Rep addresses pursuit of perfection

Readers should expect accurate reporting from the Daily, even though it is run by students.

As the readers’ representative and ombudsman, my job is to look into readers’ questions about The Minnesota Daily’s reporting. Criticisms have been more abundant than compliments since February began. Here are some of the issues that have come across my desk in the last three weeks.

On a recent correction

As several readers have pointed out, Daily coverage of the restructuring of the Capital Planning and Project Management department was not up to par, nor was the correction I wrote.

Charlie Willis had this to say: “The Daily’s readers’ representative, and more importantly the Daily’s editors, have offered no explanation for the mistakes or any suggestion for future improvement, (leaving) a glaring question of accountability. In other words, how are we to know this won’t happen again?”

Editor in Chief Shane Hoefer said, “Some of the more minor mistakes could have been caught with better fact-checking, but the largest concerns were not things that could have been caught by editors.”

An example of a problem that could not have been caught by editors was attributing information from multiple sources to a single individual in a quote.

These larger errors were outlined individually in last Friday’s article.

Hoefer added that, in his opinion, the mistakes were not made intentionally or maliciously.

Managing Editor K.C. Howard addressed improving for the future: “We’re talking to editors, telling them to be more vigilant,” and added, “The system that has been in place requires each story to be read by five sets of eyes.”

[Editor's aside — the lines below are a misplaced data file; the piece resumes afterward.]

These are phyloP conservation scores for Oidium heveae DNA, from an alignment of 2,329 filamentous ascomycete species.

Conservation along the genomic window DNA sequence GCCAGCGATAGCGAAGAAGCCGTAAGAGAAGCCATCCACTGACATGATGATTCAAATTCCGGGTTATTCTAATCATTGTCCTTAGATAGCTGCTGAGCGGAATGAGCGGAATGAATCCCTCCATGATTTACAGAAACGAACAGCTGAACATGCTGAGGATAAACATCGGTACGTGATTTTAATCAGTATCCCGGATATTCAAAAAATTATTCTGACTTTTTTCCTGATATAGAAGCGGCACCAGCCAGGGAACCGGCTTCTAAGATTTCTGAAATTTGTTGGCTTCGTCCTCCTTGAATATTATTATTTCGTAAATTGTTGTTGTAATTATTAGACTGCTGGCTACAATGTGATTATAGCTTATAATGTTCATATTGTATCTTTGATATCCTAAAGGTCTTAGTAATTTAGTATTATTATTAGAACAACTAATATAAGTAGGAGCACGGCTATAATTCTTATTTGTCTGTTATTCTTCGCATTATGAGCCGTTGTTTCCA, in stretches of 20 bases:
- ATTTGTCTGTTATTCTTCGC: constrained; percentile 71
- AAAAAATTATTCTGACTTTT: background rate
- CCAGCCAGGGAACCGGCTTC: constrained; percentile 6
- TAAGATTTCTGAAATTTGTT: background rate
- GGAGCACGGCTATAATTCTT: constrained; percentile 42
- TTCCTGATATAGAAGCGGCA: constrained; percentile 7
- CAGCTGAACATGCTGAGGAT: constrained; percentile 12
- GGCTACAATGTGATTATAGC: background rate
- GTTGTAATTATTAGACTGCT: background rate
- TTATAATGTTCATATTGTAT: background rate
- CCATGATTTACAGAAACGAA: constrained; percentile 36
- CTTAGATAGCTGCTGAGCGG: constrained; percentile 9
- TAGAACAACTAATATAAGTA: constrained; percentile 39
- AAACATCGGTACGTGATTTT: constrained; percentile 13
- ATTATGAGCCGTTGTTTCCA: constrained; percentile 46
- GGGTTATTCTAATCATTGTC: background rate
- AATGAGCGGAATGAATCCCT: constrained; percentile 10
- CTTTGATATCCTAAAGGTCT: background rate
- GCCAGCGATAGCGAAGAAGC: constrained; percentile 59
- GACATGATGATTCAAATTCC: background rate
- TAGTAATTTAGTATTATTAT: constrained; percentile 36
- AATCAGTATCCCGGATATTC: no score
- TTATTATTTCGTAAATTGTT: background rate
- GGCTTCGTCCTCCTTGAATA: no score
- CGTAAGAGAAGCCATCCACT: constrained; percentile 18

Copy Desk Chief Nancy Yang said the Daily’s editing processes are typical of other daily newspapers.

There is no assurance that a situation like this will not reoccur.

Willis correctly pointed out that “the Daily (has) been through this before – less than two years ago.”

At a newspaper that strives for professionalism but is staffed by, as Howard said, “students learning a trade,” perfection is difficult to achieve.

When newspapers as prestigious as The New York Times suffer problems of poor reporting, it seems inevitable that the Daily will as well.

That said, readers should expect accurate reporting from the Daily. Editors and copy editors need to recognize that the Daily is staffed by students, and put extra effort into training editors and reporters on ethics and standards.

The new size

Broadsheet has brought with it bigger pages, more pictures and complaints that it cannot be hidden by notebooks. One reader wrote, “I can no longer just slip a Daily into my bag or read it in class because my lack of attention to the professor is now completely obvious.”

In spite of this difficulty, the positive is that the bigger size allows more pictures and graphics, letting us all find out what is going on faster.

Hoefer said, “Going to broadsheet gives our staff a much better experience for future work in professional journalism.”

For all the crossword puzzle addicts out there, fold it in fourths, and a notebook still does the trick.

Language proficiency exam/GPT

The story and subsequent corrections about the change from the Graduation Proficiency Test to the language proficiency exam caused some confusion. Here’s the update: Arlene Carney, associate dean for academic programs, said the College of Liberal Arts “does not require the LPE for graduation, although individual departments may integrate the LPE into their courses as part of regular coursework. As is the case for any course assignment, how well you do impacts your grade.”

Although in theory you can fail the test and pass a course, it’s a gamble I wouldn’t want to take with my grades.

John Schaus is The Minnesota Daily’s readers’ representative, and as such acts as the Daily’s ombudsman. He is independent of the newsroom and welcomes readers’ comments about the Daily’s reporting, or its absence, at [email protected]